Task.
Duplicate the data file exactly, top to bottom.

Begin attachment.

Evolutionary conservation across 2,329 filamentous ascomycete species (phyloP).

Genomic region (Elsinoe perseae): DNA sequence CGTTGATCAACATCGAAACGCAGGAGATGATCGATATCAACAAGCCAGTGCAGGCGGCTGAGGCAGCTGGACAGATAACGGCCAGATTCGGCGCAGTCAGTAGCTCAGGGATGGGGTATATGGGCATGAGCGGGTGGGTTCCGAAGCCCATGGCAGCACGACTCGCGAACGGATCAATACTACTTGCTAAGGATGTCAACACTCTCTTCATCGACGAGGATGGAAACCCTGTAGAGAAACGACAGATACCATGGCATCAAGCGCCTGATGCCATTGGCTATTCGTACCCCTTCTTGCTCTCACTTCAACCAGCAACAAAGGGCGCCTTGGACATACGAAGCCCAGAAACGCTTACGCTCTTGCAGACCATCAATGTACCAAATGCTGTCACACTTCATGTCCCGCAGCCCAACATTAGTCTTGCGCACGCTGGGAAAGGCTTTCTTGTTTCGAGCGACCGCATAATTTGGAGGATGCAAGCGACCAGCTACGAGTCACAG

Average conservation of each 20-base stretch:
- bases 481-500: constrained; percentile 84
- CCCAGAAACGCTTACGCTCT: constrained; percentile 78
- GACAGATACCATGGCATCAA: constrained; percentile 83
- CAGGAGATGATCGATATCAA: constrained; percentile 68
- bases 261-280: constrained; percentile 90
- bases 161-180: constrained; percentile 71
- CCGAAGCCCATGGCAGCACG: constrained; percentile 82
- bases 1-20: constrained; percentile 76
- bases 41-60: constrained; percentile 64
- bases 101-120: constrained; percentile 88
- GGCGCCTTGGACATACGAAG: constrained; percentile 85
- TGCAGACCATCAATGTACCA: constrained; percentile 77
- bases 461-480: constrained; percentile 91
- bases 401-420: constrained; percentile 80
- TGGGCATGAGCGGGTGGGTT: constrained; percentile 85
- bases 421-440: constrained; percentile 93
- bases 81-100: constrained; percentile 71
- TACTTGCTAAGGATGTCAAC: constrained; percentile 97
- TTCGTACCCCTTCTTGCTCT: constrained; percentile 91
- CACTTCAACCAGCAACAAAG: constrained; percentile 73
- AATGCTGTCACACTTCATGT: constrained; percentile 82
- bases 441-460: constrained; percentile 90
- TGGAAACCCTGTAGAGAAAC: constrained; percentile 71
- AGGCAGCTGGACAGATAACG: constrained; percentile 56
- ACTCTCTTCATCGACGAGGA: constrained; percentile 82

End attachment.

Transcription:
Evolutionary conservation across 2,329 filamentous ascomycete species (phyloP).

Genomic region (Elsinoe perseae): DNA sequence CGTTGATCAACATCGAAACGCAGGAGATGATCGATATCAACAAGCCAGTGCAGGCGGCTGAGGCAGCTGGACAGATAACGGCCAGATTCGGCGCAGTCAGTAGCTCAGGGATGGGGTATATGGGCATGAGCGGGTGGGTTCCGAAGCCCATGGCAGCACGACTCGCGAACGGATCAATACTACTTGCTAAGGATGTCAACACTCTCTTCATCGACGAGGATGGAAACCCTGTAGAGAAACGACAGATACCATGGCATCAAGCGCCTGATGCCATTGGCTATTCGTACCCCTTCTTGCTCTCACTTCAACCAGCAACAAAGGGCGCCTTGGACATACGAAGCCCAGAAACGCTTACGCTCTTGCAGACCATCAATGTACCAAATGCTGTCACACTTCATGTCCCGCAGCCCAACATTAGTCTTGCGCACGCTGGGAAAGGCTTTCTTGTTTCGAGCGACCGCATAATTTGGAGGATGCAAGCGACCAGCTACGAGTCACAG

Average conservation of each 20-base stretch:
- bases 481-500: constrained; percentile 84
- CCCAGAAACGCTTACGCTCT: constrained; percentile 78
- GACAGATACCATGGCATCAA: constrained; percentile 83
- CAGGAGATGATCGATATCAA: constrained; percentile 68
- bases 261-280: constrained; percentile 90
- bases 161-180: constrained; percentile 71
- CCGAAGCCCATGGCAGCACG: constrained; percentile 82
- bases 1-20: constrained; percentile 76
- bases 41-60: constrained; percentile 64
- bases 101-120: constrained; percentile 88
- GGCGCCTTGGACATACGAAG: constrained; percentile 85
- TGCAGACCATCAATGTACCA: constrained; percentile 77
- bases 461-480: constrained; percentile 91
- bases 401-420: constrained; percentile 80
- TGGGCATGAGCGGGTGGGTT: constrained; percentile 85
- bases 421-440: constrained; percentile 93
- bases 81-100: constrained; percentile 71
- TACTTGCTAAGGATGTCAAC: constrained; percentile 97
- TTCGTACCCCTTCTTGCTCT: constrained; percentile 91
- CACTTCAACCAGCAACAAAG: constrained; percentile 73
- AATGCTGTCACACTTCATGT: constrained; percentile 82
- bases 441-460: constrained; percentile 90
- TGGAAACCCTGTAGAGAAAC: constrained; percentile 71
- AGGCAGCTGGACAGATAACG: constrained; percentile 56
- ACTCTCTTCATCGACGAGGA: constrained; percentile 82